Date of Award

August 2020

Document Type


Degree Name

Doctor of Philosophy (PhD)


Industrial Engineering

Committee Member

Amin Khademi

Committee Member

Burak Eksioglu

Committee Member

Sandra Eksioglu

Committee Member

Mashrur Chowdhury

Committee Member

Tugce Isik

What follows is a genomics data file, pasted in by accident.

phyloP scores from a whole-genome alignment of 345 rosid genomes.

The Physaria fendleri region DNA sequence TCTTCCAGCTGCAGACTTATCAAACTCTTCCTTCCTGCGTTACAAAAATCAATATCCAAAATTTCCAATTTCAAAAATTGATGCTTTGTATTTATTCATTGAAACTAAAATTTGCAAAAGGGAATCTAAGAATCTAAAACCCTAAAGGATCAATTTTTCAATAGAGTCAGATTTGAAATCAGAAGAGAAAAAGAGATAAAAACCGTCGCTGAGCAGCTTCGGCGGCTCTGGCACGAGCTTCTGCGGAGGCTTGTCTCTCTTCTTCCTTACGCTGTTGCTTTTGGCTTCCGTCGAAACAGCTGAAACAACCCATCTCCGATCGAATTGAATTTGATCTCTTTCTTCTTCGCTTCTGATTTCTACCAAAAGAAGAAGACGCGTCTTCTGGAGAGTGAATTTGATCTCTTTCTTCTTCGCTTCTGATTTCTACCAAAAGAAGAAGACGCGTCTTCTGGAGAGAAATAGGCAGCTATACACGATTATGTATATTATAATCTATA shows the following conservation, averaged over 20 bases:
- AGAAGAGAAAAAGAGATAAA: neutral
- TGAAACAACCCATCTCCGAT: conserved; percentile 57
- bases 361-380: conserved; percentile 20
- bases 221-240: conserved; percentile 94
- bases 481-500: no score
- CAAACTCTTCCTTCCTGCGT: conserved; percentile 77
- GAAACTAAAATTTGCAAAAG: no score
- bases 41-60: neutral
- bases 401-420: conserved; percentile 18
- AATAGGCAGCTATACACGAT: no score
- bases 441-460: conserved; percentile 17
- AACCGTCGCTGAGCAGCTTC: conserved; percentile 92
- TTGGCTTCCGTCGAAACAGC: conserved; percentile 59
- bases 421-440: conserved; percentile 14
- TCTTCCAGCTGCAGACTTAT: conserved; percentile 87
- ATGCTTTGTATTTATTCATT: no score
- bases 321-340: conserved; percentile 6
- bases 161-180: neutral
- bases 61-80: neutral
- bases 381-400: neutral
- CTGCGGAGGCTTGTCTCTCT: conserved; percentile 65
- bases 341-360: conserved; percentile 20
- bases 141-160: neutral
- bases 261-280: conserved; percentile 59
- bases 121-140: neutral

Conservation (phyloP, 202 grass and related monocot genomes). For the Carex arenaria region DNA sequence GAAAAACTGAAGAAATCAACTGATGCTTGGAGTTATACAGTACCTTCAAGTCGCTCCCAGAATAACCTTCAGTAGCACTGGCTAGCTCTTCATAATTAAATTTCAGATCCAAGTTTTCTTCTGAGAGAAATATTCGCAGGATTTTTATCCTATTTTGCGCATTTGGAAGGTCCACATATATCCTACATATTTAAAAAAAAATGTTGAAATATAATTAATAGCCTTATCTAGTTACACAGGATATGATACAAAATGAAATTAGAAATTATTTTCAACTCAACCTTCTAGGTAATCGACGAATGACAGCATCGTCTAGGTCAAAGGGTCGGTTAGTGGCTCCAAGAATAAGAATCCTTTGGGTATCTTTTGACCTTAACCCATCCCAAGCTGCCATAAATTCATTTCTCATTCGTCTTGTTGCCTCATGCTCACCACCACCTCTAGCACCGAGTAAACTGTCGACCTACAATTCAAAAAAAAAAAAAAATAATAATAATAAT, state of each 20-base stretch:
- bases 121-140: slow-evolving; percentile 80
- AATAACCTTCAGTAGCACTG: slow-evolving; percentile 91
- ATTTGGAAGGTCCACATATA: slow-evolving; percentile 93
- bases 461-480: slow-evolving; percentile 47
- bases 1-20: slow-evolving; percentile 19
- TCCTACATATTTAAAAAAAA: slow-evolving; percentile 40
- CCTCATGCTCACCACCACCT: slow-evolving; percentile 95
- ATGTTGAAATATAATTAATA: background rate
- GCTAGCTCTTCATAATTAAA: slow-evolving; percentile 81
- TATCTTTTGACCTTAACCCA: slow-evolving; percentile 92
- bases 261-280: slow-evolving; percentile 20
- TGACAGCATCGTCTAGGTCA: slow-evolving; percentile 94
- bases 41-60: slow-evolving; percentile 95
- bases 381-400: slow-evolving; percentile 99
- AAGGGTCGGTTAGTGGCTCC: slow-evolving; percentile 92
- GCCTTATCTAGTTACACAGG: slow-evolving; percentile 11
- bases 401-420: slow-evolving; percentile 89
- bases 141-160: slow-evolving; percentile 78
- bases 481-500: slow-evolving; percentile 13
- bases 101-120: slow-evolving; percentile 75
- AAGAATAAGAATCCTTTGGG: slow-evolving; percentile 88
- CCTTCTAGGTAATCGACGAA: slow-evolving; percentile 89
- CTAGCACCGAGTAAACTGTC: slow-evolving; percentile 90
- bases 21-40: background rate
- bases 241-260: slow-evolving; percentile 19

Thanks to advanced technologies like Connected and Autonomous Vehicles, platooning is becoming more and more useful as a method to potentially increase road capacity and reduce energy consumption. While there are many studies in the literature reporting significant fuel and energy savings as a result of platooning, these studies are ignoring the extra energy required to maintain vehicles in close formation referred to as string stability. Also, there are other factors many of the current studies are not considering such as the position of a vehicle in a platoon, the background traffic that may complicate the process of forming platoons, and the vehicle type. Thus, optimizing and quantifying the savings that may be gained from platooning is challenging. In this study, we develop a simulation-optimization framework to tackle this challenge. The simulation model simulates real traffic conditions for individual vehicles and platoons. Additionally, the simulation model implements platoon forming decisions obtained from an optimization model. Vissim is used to simulate the actions taken by all the vehicles and platoons and capture the energy expended by each vehicle over its entire trip duration. Our optimization model determines vehicle-to-platoon assignments given the locations, speed, and acceleration of vehicles and platoons. Particularly, we concentrate two different optimization models. One is a centralized model to make platooning decisions with aim to maximize potential energy savings system-wide. On the other hand, a decentralized model utilizing a competition game is developed to make decisions for individual vehicle energy saving purpose. In addition to the simulation- optimization framework, an accurate energy consumption model is developed, which is inspired by the work of Tadakuma and colleagues. The energy consumption model utilizes a hybrid prediction formula for aerodynamic drag reduction in multi-vehicle formations unifying both physical mechanisms and existing empirical study data. In addition to the centralized and decentralized decision making models, we track a single platoon to observe the energy consumption for this one platoon under different parameters in order to better understand the factors that impact energy savings. Our results show that a system-wide savings of about 3% in centralized model, and 1.5% in decentralized model can be realized over 100 miles when platoons are formed strategically. Comparison between two models also confirm, as expected, that the centralized model forms better platoons in terms of energy savings.



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